If people weren't afraid of CT scans before now, it might just be a matter of time until they are. Or perhaps until lawmakers take matters into their own hands.
L.A. Times staff writer Alan Zarembo wrote Tuesday of local hospitals that said they were simply following the manufacturer's recommendations: "Two More Hospitals Report CT Scan Radiation Overdoses."
Judith Graham wrote recently in the Chicago Tribune about attempts to protect children from excess radiation: "Clamping Down on CT Scans for Kids."
And in a recent issue of the Journal of the American Medical Assn., we have an editorial calling for more legislation. Here's a summary of that editorial from HealthImaging.com -- and a bit of the editorial from the journal itself: "Radiation Exposure From Medical Imaging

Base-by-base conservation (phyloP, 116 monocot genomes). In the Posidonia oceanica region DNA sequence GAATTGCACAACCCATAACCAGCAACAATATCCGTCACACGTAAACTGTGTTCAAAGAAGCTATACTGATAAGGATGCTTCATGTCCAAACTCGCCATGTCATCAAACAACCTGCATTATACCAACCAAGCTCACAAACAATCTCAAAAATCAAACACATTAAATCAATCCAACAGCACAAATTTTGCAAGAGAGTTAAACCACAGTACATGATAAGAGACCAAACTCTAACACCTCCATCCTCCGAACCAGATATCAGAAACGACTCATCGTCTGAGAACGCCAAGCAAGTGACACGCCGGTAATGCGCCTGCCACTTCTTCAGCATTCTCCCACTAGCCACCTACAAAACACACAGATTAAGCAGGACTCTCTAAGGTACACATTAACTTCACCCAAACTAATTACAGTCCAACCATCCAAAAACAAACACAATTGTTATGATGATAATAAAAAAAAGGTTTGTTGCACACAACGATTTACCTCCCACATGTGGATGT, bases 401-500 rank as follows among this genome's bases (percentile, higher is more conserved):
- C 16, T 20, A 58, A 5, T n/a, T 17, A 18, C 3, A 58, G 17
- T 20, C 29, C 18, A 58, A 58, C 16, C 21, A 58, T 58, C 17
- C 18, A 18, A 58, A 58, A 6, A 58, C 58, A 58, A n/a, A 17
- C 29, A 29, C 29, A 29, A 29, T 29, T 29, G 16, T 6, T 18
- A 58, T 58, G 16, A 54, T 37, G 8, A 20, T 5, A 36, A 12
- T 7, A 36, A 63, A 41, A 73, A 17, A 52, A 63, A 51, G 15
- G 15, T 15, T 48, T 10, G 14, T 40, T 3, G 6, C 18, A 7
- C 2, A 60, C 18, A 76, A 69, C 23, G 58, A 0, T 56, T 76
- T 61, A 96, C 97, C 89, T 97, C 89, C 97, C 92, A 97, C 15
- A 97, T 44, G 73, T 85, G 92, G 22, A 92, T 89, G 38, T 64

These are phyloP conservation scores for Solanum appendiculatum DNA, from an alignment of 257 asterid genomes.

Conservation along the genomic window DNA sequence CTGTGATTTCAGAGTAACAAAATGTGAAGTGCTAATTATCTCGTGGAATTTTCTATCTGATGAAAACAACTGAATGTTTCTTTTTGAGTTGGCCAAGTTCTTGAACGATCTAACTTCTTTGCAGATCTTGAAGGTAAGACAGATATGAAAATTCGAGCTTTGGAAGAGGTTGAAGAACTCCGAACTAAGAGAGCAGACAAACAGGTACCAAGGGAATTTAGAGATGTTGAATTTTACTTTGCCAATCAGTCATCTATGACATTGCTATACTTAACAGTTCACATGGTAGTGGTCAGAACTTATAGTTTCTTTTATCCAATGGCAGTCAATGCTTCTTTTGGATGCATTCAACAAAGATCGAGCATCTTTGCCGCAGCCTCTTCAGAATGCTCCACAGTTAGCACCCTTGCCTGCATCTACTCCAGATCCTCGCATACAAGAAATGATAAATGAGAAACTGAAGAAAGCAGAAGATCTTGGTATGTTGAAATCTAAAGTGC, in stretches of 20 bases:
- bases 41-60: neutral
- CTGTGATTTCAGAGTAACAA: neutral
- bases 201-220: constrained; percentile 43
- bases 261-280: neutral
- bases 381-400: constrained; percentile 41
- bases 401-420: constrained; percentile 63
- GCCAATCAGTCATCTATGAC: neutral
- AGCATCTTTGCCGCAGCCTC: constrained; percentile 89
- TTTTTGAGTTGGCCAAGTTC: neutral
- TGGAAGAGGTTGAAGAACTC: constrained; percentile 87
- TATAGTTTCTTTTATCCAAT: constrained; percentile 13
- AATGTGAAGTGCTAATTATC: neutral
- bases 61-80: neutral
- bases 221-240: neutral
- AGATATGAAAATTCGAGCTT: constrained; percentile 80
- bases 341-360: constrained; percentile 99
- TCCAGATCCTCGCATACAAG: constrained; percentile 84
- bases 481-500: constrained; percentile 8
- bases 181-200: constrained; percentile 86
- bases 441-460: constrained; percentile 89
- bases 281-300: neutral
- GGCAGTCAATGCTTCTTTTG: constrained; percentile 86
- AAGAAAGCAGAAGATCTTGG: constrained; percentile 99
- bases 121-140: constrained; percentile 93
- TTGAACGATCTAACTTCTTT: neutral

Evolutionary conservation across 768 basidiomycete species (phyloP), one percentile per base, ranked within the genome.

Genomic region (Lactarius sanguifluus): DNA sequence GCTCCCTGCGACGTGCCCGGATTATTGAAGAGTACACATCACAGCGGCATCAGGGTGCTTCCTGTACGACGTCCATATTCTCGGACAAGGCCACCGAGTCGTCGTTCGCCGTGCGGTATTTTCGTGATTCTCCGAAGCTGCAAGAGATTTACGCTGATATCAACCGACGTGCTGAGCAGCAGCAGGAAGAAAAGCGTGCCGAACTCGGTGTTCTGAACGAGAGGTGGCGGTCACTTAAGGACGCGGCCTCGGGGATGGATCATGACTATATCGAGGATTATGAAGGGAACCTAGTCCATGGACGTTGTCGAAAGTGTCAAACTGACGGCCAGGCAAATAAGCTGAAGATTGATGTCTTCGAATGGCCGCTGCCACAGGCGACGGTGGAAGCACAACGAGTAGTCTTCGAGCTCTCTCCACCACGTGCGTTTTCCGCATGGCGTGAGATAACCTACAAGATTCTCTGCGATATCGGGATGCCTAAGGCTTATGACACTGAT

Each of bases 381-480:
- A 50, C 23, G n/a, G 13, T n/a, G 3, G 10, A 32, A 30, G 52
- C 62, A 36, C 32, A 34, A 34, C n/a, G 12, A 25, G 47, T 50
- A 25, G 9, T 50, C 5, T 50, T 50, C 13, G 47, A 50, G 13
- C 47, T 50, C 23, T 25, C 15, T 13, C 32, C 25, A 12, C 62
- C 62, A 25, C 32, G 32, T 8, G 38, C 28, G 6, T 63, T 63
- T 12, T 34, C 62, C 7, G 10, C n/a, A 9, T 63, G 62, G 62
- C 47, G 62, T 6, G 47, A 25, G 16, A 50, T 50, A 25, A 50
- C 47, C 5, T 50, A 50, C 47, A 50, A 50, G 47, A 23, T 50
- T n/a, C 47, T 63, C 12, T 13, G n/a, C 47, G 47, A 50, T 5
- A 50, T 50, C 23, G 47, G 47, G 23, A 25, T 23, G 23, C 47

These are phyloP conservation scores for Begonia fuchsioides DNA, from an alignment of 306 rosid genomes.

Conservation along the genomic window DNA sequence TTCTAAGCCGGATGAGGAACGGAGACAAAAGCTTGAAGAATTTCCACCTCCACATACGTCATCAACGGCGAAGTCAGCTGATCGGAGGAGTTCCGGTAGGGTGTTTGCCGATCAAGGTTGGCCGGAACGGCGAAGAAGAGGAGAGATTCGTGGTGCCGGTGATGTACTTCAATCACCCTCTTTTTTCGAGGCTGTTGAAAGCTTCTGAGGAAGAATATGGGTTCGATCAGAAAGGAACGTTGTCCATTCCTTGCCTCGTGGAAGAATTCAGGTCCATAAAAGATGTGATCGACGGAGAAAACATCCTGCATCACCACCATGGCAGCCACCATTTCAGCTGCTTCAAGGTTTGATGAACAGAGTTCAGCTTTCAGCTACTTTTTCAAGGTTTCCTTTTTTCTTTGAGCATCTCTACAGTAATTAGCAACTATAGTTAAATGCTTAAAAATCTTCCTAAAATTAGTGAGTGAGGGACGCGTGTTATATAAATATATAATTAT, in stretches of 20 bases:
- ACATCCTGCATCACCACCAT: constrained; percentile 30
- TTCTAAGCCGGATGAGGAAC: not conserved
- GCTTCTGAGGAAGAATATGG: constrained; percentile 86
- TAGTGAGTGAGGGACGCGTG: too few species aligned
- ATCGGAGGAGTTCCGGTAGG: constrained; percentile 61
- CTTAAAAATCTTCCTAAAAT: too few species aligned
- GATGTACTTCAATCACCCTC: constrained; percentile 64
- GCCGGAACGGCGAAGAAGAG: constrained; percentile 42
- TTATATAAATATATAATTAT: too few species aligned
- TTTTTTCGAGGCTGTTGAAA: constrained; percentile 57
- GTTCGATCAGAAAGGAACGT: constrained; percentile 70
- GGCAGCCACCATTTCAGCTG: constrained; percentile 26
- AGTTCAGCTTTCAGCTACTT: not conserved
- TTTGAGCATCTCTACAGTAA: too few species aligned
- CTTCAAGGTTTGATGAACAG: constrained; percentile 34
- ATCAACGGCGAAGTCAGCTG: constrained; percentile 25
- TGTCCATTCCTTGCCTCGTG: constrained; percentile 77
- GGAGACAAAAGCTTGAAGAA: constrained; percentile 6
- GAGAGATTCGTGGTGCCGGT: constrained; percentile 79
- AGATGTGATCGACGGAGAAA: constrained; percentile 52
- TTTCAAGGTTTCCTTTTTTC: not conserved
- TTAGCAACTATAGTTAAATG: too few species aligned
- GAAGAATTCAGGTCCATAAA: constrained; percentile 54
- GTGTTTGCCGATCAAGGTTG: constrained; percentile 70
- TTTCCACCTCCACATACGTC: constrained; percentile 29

Time to Regulate?"
Now for some questions and answers about CT scans from the National Cancer Institute.
Note Question 4: Are there risks associated with a CT scan?
"Some people may be concerned about the amount of radiation they receive during a CT scan. It is true that the radiation exposure from a CT scan can be higher than from a regular X-ray. However, not having the procedure can be more risky than having it, especially if cancer is suspected. People considering CT must weigh the risks and benefits."
Seems safe to say ...
-- Tami Dennis